Day 5 of camp started with Miss Sherry reading about the Native Americans and the impact our presence has had on their way of life. After their discussion concluded, the kids had a few minutes of free time while Miss Sherry and Miss Abbie were getting their craft project ready.
At 10:00 the little kids came for “Toddler Time”. Both the campers and the little ones participated in the craft project, which was painting a small flag made out of popsicle sticks, to celebrate the upcoming 4th of July holiday. After the project was done, Miss Abbie read a story to the students about the flag makers who sewed the flag that flew at Fort McKinley during the War of 1812. Next Miss Vicki led the students in singing “You’re A Grand Old Flag”.
The students finished reading the rest of Deirdre Abrams’ book and had some more free time before lunch. Lunch today was a choice of salmon, fish fillets, or chicken nuggets, with a side of veggies.
The campers discussed what stewardship means and why it is important. They also talked about what impact their personal actions have on the environment, and what they can do to make sure their impact is as positive as possible.
The kids wrapped up their storyboards on the life cycle of salmon, which they have been working on all week. After this week of camp, students should be able to talk through the basics of the salmon’s life cycle, including hatching from eggs, growing from alevins, going through the stages of fry, smolt, juvenile, adult, and eventually coming full circle to spawn and die in the same water in which they were born. They should also be able to identify the 5 types of salmon we have in our area: chum, sockeye, king, coho, and pink.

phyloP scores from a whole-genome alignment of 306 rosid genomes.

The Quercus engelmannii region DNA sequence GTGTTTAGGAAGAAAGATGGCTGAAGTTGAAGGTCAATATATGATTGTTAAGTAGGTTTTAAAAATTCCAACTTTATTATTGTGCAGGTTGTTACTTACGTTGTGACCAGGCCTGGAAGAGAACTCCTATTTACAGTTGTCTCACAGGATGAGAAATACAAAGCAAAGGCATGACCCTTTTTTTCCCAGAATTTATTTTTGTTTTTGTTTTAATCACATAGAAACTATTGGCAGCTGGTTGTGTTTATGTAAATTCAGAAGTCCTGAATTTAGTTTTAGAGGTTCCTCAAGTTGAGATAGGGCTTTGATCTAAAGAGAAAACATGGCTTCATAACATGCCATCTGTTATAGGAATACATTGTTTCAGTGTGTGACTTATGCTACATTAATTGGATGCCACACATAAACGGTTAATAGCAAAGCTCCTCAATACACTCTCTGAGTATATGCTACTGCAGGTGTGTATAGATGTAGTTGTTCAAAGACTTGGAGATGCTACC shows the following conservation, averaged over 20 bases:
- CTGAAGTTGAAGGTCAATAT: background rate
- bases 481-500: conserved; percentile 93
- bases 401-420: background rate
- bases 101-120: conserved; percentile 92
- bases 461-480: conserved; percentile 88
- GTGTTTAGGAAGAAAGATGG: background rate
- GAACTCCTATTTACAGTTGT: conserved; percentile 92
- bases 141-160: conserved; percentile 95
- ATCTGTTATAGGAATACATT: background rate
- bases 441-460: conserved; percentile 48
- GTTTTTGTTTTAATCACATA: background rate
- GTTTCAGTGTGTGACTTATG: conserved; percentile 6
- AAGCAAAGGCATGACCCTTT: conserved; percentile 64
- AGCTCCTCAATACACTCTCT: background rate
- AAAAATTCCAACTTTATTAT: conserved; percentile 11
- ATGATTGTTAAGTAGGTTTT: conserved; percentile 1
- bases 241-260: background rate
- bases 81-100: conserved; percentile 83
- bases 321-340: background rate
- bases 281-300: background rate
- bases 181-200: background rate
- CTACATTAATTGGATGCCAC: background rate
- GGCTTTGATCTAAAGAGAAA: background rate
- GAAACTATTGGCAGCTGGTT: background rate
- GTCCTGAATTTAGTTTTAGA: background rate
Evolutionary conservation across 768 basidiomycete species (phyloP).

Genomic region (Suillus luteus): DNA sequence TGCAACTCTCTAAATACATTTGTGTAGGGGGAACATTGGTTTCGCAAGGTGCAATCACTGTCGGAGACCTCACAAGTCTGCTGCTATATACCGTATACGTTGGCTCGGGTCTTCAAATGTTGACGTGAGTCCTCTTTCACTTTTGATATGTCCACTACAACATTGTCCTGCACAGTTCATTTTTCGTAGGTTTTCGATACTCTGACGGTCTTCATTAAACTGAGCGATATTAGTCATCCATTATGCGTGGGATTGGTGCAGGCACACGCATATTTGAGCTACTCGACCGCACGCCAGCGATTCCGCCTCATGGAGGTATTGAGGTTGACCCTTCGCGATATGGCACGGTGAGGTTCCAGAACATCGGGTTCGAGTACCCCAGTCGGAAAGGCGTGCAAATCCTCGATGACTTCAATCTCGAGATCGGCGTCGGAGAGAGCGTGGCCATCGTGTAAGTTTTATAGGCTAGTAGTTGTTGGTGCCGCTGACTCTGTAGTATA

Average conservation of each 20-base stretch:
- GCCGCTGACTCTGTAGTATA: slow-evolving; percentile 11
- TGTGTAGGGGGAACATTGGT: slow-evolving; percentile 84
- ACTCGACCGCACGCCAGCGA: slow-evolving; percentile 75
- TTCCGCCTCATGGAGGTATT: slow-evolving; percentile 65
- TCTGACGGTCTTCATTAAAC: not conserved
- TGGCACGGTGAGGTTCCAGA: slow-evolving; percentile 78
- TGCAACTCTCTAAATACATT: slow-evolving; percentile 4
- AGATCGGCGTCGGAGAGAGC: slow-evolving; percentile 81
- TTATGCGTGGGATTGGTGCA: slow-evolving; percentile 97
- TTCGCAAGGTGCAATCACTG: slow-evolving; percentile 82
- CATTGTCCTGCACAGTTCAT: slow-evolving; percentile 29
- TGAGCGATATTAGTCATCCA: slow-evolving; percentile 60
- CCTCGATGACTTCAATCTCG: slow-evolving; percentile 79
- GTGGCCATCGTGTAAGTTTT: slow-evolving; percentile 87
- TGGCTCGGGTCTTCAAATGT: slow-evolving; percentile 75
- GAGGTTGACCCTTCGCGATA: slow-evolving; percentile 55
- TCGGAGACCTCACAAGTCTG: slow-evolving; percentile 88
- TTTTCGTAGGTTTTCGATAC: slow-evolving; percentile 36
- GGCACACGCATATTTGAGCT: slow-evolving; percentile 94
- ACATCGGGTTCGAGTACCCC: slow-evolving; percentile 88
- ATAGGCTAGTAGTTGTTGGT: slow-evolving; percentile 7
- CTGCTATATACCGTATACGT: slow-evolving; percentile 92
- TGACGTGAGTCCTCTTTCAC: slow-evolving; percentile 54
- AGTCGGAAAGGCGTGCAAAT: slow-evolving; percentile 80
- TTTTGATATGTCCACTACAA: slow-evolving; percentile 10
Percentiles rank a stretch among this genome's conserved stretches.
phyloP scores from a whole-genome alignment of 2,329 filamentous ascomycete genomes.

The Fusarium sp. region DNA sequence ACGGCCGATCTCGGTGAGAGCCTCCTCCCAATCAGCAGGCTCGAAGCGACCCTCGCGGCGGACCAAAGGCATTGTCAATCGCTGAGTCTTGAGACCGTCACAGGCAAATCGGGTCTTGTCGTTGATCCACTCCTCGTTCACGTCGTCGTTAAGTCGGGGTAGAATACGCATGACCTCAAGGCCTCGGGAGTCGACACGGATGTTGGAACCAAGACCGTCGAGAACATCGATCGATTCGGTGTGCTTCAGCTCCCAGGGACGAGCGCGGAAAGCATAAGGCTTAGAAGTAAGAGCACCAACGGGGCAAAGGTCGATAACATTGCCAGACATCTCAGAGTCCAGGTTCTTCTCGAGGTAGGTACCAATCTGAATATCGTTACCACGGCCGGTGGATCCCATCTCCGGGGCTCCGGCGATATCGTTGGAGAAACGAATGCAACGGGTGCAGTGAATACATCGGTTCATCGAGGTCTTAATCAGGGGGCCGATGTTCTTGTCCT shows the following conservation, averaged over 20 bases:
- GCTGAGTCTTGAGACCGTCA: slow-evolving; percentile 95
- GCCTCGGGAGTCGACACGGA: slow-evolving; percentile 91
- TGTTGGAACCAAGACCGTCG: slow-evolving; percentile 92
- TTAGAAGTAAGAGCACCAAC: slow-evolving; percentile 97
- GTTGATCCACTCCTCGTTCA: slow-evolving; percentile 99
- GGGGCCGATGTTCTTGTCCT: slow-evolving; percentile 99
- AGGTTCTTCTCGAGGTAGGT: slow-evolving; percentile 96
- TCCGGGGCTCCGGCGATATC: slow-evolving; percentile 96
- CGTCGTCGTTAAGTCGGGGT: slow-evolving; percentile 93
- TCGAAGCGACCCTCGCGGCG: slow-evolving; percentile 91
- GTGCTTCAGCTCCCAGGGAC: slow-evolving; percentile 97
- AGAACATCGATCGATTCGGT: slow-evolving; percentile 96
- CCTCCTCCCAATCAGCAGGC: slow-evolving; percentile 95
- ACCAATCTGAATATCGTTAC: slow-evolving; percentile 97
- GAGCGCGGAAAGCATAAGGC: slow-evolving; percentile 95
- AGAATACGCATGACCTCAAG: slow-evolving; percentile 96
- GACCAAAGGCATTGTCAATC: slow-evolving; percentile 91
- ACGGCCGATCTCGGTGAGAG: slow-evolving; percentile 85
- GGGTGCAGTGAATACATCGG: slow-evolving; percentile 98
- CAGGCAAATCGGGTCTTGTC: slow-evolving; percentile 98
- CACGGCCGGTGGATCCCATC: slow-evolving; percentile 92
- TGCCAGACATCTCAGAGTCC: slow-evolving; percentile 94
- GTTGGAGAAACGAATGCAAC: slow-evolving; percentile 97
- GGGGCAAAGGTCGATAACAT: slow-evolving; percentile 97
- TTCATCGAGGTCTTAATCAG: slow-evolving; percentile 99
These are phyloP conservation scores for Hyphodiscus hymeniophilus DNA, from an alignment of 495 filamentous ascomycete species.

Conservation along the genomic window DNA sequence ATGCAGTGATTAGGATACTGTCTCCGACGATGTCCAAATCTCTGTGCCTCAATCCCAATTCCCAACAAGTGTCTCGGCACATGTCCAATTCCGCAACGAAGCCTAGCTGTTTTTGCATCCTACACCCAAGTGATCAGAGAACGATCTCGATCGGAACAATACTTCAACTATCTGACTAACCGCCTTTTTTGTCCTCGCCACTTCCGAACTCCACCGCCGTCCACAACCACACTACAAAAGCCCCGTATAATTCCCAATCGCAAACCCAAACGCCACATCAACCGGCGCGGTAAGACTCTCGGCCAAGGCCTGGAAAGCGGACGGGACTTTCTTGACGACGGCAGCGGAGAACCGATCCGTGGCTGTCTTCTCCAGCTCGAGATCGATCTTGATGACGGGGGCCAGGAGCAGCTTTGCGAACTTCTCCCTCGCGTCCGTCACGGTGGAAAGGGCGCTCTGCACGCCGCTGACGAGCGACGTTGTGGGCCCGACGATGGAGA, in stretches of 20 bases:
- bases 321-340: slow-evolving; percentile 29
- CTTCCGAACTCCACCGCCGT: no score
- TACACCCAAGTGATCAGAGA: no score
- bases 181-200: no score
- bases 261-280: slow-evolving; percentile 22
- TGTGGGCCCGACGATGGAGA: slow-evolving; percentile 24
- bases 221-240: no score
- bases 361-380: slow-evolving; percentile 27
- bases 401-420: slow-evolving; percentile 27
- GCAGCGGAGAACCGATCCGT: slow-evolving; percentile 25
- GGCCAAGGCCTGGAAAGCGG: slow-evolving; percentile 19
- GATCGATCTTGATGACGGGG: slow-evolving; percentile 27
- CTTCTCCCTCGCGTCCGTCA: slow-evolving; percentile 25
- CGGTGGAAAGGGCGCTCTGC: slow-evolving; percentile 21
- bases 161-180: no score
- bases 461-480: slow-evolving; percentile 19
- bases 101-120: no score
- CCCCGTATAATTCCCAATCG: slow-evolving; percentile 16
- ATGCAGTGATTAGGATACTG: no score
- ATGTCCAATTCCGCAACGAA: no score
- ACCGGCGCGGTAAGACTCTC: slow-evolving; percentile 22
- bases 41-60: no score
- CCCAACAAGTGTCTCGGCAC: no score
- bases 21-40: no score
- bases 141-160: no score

The students’ Native American studies ended today with a discussion on preservation and honor for the tribes and their heritage. The kids also heard the legend coyote breaks the fish dam at Celilo.
It’s been such an incredible week of learning and adventure with our campers. Today was bittersweet, as it was the end of our first camp and getting to know all the wonderful children, but it was also a moment of pride knowing that we helped educate them on the importance of Native American culture, the salmon, and perhaps most importantly, the impact they can have on the future of both. Thank you for trusting us with our community’s most precious resource, your children!